WASHINGTON — As the number of D.C. homicides ticks higher and discontent among residents spreads, Mayor Muriel Bowser is facing pressure to do something about it.
Now, challenged with a perception that the nation’s capital is dangerous, Bowser is contending that the city is safe.
“This city is among the safest cities anywhere in the United States,” Bowser told Fox 5. “And while we’re experiencing a spike in crime, overall our crime statistics are flat.”
On Tuesday, multiple shootings were reported in D.C., leaving at least one person dead and bringing this year’s homicide tally to 95 deaths.
Homicides for this year are up 30 percent compared to the same eight-month period in 2014 according to police data.
Meanwhile, residents’ long-brewing frustrations with what they felt was a lack of police presence came to a head after the fatal shooting Saturday of Matthew Shlonsky, 23, in the Shaw neighborhood. Residents claimed that their complaints about drug dealing and other problems had gone unanswered.
Police Chief Cathy Lanier said Shlonksy was walking with friends when he got caught in the crossfire.
“We don’t believe in this time he was the target of that shooting,” Lanier said.
No arrests have been made.
Bowser’s comments, that the city was “safe,” were made in response to the shooting in Shaw. She told WTOP that the police force was doing everything it could.
“We’re working very hard to get ahead of any problems in all neighborhoods,” Bowser said. “The police have been very active in terms of deployment, but also in terms of investigations, and are going to hold people who mean harm to any resident accountable.”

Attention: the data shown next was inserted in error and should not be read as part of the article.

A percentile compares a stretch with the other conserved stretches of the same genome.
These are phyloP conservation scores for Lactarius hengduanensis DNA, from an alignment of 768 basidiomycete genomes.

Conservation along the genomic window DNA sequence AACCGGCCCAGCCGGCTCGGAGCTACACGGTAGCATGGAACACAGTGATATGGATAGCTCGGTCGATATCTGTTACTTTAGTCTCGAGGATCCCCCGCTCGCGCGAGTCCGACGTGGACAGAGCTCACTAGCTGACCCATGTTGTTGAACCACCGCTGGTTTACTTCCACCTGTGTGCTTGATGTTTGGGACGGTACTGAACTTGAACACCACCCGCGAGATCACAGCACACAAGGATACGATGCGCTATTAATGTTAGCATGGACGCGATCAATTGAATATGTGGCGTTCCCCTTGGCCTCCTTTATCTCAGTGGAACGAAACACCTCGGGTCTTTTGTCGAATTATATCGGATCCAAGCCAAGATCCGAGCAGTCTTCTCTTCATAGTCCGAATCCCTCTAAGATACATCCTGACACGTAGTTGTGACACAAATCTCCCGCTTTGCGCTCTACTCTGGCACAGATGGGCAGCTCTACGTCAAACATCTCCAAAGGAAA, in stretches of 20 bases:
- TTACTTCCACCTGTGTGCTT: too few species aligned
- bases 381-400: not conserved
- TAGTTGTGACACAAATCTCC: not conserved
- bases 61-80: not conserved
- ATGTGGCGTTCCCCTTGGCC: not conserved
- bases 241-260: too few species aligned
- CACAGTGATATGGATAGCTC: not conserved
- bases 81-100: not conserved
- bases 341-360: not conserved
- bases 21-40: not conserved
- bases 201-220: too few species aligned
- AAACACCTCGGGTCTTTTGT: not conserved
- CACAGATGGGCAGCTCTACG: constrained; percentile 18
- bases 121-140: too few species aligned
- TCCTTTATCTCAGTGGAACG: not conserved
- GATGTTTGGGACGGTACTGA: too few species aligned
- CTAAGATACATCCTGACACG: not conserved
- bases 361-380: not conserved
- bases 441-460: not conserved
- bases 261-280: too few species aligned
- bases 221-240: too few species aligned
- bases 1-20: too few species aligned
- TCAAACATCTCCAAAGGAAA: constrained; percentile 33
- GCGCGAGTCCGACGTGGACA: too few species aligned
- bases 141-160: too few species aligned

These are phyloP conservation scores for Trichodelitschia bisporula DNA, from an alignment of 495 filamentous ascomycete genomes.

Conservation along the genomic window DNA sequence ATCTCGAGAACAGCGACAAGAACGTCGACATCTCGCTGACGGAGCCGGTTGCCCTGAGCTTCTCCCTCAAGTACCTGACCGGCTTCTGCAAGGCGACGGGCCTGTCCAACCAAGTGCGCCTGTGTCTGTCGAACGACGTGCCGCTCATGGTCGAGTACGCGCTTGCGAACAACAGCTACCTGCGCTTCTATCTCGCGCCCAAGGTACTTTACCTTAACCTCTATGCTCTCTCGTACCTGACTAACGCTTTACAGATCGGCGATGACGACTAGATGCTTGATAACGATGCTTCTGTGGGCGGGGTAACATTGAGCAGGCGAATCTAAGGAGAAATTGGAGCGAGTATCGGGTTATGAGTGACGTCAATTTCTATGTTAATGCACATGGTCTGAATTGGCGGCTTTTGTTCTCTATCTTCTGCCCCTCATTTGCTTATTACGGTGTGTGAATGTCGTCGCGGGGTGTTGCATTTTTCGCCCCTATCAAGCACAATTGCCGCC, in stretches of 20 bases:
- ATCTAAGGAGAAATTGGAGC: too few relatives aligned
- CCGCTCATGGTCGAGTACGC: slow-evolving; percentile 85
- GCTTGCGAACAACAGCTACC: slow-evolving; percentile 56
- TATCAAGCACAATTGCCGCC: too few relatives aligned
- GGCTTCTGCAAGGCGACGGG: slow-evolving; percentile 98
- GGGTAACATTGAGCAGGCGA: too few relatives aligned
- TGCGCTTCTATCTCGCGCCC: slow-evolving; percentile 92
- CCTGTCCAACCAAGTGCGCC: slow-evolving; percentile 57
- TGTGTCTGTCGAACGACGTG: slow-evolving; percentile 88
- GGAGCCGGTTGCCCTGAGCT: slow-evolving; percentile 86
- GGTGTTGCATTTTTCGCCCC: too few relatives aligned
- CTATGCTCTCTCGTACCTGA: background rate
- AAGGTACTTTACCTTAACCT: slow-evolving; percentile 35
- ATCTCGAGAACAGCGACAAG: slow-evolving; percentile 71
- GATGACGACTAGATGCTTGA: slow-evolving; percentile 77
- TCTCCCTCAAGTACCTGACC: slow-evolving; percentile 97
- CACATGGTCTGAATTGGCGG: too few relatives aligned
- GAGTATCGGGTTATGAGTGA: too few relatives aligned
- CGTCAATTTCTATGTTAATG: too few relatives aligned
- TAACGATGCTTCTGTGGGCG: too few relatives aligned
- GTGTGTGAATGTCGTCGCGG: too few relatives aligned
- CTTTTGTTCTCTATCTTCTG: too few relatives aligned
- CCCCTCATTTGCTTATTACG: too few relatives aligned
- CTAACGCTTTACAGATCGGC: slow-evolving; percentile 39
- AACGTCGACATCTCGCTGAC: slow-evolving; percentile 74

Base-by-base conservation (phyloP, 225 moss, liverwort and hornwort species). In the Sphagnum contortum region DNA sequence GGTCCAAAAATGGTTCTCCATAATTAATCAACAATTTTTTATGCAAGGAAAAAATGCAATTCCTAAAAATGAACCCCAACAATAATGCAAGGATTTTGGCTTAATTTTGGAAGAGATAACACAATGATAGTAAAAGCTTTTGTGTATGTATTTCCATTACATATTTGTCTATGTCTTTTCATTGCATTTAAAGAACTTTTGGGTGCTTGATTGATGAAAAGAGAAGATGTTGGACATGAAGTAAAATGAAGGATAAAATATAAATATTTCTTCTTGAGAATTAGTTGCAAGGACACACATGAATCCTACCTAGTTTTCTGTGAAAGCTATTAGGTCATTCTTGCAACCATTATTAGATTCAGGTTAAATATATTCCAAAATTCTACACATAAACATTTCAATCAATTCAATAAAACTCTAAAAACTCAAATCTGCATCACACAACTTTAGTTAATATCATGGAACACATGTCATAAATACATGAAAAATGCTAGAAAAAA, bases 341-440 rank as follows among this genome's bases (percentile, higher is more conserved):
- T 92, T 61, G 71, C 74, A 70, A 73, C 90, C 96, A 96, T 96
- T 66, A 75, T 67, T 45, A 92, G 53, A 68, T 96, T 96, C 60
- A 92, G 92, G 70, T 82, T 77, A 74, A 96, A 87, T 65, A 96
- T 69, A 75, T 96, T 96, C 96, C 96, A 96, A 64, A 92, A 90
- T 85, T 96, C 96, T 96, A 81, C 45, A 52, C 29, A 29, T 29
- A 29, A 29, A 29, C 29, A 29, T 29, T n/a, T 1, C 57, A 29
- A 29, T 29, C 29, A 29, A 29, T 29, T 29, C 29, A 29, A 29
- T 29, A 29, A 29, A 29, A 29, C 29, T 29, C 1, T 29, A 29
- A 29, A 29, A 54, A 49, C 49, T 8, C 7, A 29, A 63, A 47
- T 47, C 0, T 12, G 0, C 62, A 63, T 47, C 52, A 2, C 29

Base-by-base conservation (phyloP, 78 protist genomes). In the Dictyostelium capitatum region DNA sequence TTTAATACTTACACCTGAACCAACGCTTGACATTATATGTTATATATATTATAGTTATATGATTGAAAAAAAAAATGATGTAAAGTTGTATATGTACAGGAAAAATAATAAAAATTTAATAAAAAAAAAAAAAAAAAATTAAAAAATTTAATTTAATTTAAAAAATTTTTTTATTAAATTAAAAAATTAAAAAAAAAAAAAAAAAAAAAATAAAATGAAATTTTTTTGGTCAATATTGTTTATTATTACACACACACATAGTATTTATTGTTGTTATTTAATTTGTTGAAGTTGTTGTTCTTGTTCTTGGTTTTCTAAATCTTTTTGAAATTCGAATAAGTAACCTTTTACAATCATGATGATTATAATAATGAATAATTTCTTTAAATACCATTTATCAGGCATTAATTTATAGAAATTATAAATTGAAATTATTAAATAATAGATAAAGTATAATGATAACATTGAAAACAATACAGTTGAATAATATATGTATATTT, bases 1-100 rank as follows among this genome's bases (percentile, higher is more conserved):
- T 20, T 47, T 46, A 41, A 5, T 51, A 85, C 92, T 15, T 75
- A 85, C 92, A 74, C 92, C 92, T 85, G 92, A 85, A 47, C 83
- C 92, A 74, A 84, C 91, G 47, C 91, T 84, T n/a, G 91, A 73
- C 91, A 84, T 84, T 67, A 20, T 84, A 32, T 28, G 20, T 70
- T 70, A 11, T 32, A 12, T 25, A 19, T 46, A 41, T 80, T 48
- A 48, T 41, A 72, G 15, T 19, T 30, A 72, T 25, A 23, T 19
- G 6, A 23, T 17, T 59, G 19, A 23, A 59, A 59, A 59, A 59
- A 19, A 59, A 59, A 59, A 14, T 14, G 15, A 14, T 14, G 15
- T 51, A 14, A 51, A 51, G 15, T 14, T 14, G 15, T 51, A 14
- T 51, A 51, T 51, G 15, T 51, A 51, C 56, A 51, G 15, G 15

According to police data, overall crime has increased by only 4 percent in D.C. The data provided by police compares crimes reported between Aug. 18, 2013, and Aug. 18, 2014, to those reported between Aug. 18, 2014, and Aug. 18, 2015.
The crime figures were similar for homicides. There were 119 homicides reported in within that 2013-14 timeframe. There were 124 homicides reported in the 2014-15 timeframe.
But the data — and Bowser’s comments — may offer cold comfort to communities rocked by recent gun violence. Asked if the city was reverting to an era akin to the 1980s, an era plagued by murders and gun violence, Bowser said, “No.”
“We’re not headed in that direction,” Bowser said. “This city is a very different city from those days. I lived here. I lived through it. It doesn’t feel like it and it’s not like it. But, at the same time any homicide, any shooting, any robbery is too much in our city.”
WTOP’s Kristi King, Mike Murillo, Andrew Mollenbeck, and Dick Uliano contributed to this report